The Dangers of Bad Positioning

You already know the online marketplace is competitive. 

Your audience is relentlessly bombarded with marketing and advertising.

Differentiating yourself is critical.

To add more pressure, the barrier to entry for someone wanting to start an online business is really low, and only getting lower as AI tools become more prevalent.

Meaning, anyone in their bedroom with a junker laptop can “set up shop” online and become your competitor.

Why should customers choose you over your competitors?

In this next decade, competitiveness as you know it online, is going to get ratcheted up BIG TIME.

If you think it’s bad online now, you ain’t seen nothing yet.

It’s going to get so much worse.

That fact is WHY positioning is so important to learn.

I’ll give you another example…


In the beginning of the 2010s, Apple’s iPad maintained roughly 70-80% of the tablet market share.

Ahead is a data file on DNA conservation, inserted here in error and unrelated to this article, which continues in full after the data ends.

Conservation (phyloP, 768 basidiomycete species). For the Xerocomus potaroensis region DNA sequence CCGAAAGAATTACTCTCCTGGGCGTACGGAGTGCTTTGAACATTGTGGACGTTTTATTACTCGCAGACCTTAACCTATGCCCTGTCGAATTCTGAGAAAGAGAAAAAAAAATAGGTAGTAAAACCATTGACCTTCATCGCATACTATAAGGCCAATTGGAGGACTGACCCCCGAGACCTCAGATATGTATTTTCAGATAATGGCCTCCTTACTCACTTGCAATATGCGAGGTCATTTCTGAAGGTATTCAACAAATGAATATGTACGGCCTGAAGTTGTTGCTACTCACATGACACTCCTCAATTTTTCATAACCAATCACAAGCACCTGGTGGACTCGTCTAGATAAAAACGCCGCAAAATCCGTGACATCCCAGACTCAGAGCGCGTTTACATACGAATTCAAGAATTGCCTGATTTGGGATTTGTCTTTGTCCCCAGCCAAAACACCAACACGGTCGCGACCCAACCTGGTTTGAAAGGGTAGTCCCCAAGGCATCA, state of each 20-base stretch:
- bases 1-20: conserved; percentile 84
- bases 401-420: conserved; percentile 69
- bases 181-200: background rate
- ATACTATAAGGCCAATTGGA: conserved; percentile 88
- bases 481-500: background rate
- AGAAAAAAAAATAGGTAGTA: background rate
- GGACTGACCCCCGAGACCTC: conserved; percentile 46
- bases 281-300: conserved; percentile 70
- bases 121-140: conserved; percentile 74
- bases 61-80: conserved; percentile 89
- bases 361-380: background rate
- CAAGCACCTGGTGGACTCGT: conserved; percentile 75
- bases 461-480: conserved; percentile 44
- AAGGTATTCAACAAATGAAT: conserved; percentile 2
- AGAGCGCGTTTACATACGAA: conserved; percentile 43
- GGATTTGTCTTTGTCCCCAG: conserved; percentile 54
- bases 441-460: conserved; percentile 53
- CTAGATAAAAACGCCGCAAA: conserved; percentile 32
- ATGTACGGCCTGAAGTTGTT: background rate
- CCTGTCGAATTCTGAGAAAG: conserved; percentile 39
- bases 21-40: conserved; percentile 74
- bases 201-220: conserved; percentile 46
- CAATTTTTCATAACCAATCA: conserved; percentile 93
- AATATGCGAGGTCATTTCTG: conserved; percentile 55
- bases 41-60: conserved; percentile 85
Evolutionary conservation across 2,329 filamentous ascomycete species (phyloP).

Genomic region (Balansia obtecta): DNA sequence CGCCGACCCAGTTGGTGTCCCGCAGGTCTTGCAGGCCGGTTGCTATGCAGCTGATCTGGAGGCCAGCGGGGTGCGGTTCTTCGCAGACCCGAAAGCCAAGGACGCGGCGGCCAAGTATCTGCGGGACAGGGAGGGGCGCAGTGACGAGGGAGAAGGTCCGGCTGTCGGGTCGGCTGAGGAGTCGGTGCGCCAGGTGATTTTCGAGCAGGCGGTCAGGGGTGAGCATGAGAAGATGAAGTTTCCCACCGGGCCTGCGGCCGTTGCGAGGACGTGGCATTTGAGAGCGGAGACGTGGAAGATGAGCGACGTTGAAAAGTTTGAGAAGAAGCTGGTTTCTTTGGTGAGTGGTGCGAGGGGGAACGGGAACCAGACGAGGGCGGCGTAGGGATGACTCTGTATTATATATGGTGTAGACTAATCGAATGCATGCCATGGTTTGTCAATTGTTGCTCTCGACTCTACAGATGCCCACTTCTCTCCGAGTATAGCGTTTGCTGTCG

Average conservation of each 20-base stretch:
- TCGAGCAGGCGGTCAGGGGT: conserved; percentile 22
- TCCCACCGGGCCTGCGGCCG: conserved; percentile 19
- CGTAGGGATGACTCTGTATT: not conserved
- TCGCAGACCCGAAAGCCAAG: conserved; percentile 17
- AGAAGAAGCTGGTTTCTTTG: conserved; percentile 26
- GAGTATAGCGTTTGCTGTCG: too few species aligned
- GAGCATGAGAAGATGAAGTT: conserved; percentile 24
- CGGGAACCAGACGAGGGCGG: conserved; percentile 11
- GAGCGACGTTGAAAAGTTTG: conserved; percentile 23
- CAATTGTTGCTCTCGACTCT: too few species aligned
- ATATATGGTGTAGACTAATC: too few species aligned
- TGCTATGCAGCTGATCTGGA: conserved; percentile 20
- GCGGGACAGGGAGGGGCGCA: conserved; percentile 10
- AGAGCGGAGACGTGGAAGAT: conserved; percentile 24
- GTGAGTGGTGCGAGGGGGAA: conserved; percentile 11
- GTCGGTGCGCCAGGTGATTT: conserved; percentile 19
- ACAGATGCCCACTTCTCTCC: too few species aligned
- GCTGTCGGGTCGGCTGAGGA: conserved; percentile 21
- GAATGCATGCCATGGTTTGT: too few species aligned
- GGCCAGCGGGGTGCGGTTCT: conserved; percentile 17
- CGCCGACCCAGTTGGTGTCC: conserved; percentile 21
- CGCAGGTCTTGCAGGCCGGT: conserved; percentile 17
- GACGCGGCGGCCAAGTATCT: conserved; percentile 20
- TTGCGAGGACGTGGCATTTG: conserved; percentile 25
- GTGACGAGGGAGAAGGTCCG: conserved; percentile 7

Every other tablet manufacturer was left battling for Apple’s table scraps.

The leftovers.


Because they chose (foolishly) to compete head-to-head with the iPad.

So stupid.

It was never going to work.

Remember the Samsung Galaxy?

What about the BlackBerry PlayBook?

You might remember one, I doubt you remember both.

Not only were they outclassed by Apple, those two products inevitably became perfect examples of tragically bad positioning.

The problem is as simple as this: 

If someone was planning to spend $500-$600, why would they choose the 2nd or 3rd best?

Why would any customer in their right mind choose the Galaxy or PlayBook over the iPad?

They won’t.

They didn’t.

In 2022 BlackBerry exited the mobile device market completely, and permanently.

Utter defeat.

Amazon (who also entered the tablet market last) chose a different approach, and released the Amazon Fire.

… for $199

From day one they positioned themselves so that they never competed head-on with the iPad.

Genius move.

Amazon did something others could have, but didn’t.

In the military, the strategy is called asymmetric warfare. 

In marketing, it looks like this: